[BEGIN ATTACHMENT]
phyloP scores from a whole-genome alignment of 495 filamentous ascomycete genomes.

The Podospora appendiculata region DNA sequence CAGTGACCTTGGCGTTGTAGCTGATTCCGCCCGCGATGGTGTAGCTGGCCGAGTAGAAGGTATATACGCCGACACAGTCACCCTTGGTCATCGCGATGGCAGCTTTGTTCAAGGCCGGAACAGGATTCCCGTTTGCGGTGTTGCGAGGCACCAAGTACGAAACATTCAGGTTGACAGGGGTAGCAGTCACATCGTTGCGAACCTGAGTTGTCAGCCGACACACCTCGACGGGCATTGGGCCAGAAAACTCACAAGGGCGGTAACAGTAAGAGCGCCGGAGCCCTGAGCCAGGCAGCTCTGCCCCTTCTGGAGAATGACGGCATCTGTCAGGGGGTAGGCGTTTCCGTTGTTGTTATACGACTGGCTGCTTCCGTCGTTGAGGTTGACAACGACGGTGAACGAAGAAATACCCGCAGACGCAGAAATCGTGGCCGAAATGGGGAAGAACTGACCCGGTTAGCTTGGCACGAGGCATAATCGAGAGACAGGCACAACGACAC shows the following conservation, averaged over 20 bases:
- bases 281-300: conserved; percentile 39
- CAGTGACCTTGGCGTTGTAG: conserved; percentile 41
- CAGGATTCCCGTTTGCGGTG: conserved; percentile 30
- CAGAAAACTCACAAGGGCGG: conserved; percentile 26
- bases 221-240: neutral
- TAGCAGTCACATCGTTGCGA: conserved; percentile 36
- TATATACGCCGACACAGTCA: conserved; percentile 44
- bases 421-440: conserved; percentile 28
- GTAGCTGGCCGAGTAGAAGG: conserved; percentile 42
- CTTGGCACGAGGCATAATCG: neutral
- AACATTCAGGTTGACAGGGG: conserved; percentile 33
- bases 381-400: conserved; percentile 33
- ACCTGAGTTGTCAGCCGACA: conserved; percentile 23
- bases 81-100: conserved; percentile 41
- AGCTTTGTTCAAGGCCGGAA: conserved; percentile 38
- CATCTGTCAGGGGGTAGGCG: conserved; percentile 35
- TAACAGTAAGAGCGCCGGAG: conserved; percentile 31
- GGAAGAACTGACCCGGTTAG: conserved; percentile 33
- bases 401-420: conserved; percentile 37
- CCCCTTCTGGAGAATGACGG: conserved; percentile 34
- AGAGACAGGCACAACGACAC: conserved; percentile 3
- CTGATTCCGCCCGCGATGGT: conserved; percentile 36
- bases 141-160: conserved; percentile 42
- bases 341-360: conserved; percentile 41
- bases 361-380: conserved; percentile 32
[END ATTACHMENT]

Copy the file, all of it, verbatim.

phyloP scores from a whole-genome alignment of 495 filamentous ascomycete genomes.

The Podospora appendiculata region DNA sequence CAGTGACCTTGGCGTTGTAGCTGATTCCGCCCGCGATGGTGTAGCTGGCCGAGTAGAAGGTATATACGCCGACACAGTCACCCTTGGTCATCGCGATGGCAGCTTTGTTCAAGGCCGGAACAGGATTCCCGTTTGCGGTGTTGCGAGGCACCAAGTACGAAACATTCAGGTTGACAGGGGTAGCAGTCACATCGTTGCGAACCTGAGTTGTCAGCCGACACACCTCGACGGGCATTGGGCCAGAAAACTCACAAGGGCGGTAACAGTAAGAGCGCCGGAGCCCTGAGCCAGGCAGCTCTGCCCCTTCTGGAGAATGACGGCATCTGTCAGGGGGTAGGCGTTTCCGTTGTTGTTATACGACTGGCTGCTTCCGTCGTTGAGGTTGACAACGACGGTGAACGAAGAAATACCCGCAGACGCAGAAATCGTGGCCGAAATGGGGAAGAACTGACCCGGTTAGCTTGGCACGAGGCATAATCGAGAGACAGGCACAACGACAC shows the following conservation, averaged over 20 bases:
- bases 281-300: conserved; percentile 39
- CAGTGACCTTGGCGTTGTAG: conserved; percentile 41
- CAGGATTCCCGTTTGCGGTG: conserved; percentile 30
- CAGAAAACTCACAAGGGCGG: conserved; percentile 26
- bases 221-240: neutral
- TAGCAGTCACATCGTTGCGA: conserved; percentile 36
- TATATACGCCGACACAGTCA: conserved; percentile 44
- bases 421-440: conserved; percentile 28
- GTAGCTGGCCGAGTAGAAGG: conserved; percentile 42
- CTTGGCACGAGGCATAATCG: neutral
- AACATTCAGGTTGACAGGGG: conserved; percentile 33
- bases 381-400: conserved; percentile 33
- ACCTGAGTTGTCAGCCGACA: conserved; percentile 23
- bases 81-100: conserved; percentile 41
- AGCTTTGTTCAAGGCCGGAA: conserved; percentile 38
- CATCTGTCAGGGGGTAGGCG: conserved; percentile 35
- TAACAGTAAGAGCGCCGGAG: conserved; percentile 31
- GGAAGAACTGACCCGGTTAG: conserved; percentile 33
- bases 401-420: conserved; percentile 37
- CCCCTTCTGGAGAATGACGG: conserved; percentile 34
- AGAGACAGGCACAACGACAC: conserved; percentile 3
- CTGATTCCGCCCGCGATGGT: conserved; percentile 36
- bases 141-160: conserved; percentile 42
- bases 341-360: conserved; percentile 41
- bases 361-380: conserved; percentile 32